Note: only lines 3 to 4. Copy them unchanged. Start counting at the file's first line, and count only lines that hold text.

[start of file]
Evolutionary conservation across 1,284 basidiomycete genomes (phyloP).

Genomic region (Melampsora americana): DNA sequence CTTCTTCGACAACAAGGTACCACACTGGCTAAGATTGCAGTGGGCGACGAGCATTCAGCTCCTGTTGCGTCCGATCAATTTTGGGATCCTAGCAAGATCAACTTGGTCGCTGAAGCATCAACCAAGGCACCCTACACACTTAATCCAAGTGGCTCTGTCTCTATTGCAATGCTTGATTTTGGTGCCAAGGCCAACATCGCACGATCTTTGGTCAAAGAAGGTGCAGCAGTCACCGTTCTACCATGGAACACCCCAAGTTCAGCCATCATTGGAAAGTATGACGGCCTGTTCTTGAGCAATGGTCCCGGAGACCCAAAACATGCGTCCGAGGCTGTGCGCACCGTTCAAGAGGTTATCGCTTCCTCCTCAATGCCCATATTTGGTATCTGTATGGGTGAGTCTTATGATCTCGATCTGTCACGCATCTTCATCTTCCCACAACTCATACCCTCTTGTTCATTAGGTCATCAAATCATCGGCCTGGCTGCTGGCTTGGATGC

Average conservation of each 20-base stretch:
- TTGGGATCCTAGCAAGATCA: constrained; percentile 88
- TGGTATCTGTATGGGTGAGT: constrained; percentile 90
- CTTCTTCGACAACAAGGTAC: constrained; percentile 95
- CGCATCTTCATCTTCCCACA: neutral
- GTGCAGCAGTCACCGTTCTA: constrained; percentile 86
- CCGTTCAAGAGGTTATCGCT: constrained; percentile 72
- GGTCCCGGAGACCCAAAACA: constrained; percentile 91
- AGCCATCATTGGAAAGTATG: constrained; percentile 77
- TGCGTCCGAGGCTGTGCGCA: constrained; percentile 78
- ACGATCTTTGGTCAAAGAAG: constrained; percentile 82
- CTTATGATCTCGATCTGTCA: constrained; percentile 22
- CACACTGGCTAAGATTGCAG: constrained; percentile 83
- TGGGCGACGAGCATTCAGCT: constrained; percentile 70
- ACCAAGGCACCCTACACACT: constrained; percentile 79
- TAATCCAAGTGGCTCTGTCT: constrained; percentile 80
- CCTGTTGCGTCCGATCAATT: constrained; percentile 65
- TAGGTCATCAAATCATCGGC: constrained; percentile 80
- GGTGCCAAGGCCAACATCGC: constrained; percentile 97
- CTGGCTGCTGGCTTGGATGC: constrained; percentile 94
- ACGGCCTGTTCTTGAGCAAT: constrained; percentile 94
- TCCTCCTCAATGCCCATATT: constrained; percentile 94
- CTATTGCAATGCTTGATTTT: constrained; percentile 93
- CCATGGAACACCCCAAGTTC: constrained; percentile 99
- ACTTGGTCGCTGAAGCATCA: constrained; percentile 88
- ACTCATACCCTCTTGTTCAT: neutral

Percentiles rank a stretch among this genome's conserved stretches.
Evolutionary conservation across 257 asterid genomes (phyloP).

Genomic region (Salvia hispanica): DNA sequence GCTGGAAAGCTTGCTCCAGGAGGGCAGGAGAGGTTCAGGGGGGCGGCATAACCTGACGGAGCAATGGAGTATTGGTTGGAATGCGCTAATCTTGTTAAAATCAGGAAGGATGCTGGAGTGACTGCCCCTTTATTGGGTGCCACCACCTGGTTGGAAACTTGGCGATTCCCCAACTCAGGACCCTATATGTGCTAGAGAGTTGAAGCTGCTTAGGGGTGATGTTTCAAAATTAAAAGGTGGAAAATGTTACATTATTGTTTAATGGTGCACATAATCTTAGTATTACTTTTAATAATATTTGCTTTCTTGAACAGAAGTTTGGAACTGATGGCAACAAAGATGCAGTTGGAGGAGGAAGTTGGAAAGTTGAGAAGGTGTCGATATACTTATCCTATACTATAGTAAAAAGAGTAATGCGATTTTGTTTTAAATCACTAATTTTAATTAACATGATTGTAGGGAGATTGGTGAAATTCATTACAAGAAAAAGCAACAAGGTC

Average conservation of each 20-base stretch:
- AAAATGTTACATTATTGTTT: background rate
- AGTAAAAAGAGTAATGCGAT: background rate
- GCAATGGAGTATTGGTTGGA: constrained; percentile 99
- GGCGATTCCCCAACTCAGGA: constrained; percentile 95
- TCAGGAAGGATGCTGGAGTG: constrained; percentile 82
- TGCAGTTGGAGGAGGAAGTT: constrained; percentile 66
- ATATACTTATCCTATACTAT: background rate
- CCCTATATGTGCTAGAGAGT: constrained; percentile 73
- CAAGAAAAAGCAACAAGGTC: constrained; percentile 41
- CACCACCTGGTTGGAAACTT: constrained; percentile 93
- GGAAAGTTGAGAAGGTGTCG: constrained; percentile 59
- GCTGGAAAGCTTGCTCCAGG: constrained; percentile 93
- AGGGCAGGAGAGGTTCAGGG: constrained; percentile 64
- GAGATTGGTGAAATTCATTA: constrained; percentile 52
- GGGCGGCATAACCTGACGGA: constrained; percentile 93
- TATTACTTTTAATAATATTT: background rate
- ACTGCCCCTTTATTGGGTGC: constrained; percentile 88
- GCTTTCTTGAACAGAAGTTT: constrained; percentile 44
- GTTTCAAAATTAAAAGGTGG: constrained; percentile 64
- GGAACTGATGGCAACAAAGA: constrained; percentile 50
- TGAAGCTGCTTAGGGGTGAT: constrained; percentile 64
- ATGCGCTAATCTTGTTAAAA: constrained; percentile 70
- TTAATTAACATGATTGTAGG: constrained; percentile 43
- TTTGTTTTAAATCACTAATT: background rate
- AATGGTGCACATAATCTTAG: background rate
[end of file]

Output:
Average conservation of each 20-base stretch:
- TTGGGATCCTAGCAAGATCA: constrained; percentile 88